The investment management industry is based on the premise that smart, hard-working managers with cutting-edge technology can outperform “the market.” Although it seems intuitive that this approach would produce positive results, the evidence indicates differently.
The legacy of financial innovation was the subject of a recent panel discussion, where three leading practitioners assessed some of the most widely debated innovations of our time, including high-frequency trading, dark pools trading venues, and the Dutch auction model for initial public offerings.
How do speculation and investment differ? Meanings of the terms in the professional money management industry reflect popular usage.
Hyman Minsky has become famous in the aftermath of the financial crisis for his characterization of the three phases of markets – hedge finance, where the borrower can repay interest and principal out of cash flows; speculative finance, where cash flows can repay interest but not principal, and therefore need to roll over any financing; and Ponzi finance, where cash flows cannot pay either principal or interest and therefore must either borrow more or sell assets to support those costs.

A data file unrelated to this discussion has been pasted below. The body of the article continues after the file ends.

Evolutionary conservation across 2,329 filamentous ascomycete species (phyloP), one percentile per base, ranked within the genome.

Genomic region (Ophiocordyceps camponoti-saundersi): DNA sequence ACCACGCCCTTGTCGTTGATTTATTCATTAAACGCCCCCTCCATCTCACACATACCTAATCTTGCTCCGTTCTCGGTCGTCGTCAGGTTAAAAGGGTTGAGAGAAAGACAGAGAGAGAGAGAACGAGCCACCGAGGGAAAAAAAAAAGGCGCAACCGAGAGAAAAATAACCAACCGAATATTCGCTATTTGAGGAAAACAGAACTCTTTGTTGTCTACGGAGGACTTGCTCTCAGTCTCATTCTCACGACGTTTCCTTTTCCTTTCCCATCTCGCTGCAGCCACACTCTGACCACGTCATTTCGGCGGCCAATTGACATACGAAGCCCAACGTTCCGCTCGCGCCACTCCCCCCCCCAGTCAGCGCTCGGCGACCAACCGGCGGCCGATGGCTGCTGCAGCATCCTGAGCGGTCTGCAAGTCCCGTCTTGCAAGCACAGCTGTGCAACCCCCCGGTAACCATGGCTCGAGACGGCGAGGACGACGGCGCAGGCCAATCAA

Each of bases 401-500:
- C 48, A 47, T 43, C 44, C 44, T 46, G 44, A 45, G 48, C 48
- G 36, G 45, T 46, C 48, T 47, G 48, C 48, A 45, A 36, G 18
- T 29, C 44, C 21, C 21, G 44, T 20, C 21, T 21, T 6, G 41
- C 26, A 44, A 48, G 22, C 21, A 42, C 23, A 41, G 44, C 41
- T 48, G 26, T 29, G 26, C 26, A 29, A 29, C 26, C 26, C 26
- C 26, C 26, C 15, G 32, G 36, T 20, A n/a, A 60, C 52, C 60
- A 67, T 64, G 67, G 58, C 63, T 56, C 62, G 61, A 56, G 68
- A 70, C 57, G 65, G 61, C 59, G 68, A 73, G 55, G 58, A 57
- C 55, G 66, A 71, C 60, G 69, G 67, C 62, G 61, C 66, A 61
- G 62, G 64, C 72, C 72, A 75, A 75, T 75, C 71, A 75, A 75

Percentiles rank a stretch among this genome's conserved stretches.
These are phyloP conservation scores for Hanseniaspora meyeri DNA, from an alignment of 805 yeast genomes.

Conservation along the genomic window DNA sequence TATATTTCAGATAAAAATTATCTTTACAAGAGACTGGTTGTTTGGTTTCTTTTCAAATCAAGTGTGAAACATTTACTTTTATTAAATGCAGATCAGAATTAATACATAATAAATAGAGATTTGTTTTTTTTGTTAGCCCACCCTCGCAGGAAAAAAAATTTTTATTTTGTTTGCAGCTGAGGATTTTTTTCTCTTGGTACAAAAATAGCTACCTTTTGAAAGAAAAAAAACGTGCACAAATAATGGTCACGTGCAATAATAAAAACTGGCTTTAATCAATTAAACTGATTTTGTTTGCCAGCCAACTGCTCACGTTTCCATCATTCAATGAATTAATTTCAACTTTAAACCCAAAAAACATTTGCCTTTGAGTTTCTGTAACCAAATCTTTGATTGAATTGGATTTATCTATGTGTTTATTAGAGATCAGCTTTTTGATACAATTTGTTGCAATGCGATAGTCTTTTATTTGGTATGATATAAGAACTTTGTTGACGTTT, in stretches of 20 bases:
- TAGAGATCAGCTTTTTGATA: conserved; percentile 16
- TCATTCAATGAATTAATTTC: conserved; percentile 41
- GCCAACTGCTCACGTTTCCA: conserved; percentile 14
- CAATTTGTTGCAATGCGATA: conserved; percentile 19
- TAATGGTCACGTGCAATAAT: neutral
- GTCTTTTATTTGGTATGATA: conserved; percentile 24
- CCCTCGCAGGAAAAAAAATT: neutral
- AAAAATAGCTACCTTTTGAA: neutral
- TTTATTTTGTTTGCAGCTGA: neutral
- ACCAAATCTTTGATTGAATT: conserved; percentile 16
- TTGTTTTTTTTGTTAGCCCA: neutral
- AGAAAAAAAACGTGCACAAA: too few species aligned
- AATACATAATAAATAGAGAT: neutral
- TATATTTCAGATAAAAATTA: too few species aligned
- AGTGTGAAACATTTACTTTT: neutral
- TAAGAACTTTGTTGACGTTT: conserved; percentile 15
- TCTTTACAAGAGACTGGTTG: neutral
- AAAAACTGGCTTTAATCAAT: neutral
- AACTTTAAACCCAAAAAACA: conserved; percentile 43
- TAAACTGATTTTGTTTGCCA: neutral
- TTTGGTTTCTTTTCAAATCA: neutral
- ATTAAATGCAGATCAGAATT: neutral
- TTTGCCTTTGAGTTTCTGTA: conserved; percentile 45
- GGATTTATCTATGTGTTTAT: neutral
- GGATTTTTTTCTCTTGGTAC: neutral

What is the difference between investing and speculation? At first, you think the answer is simple because the distinction is obvious — that is, until you actually put pen to paper and try to answer the question.
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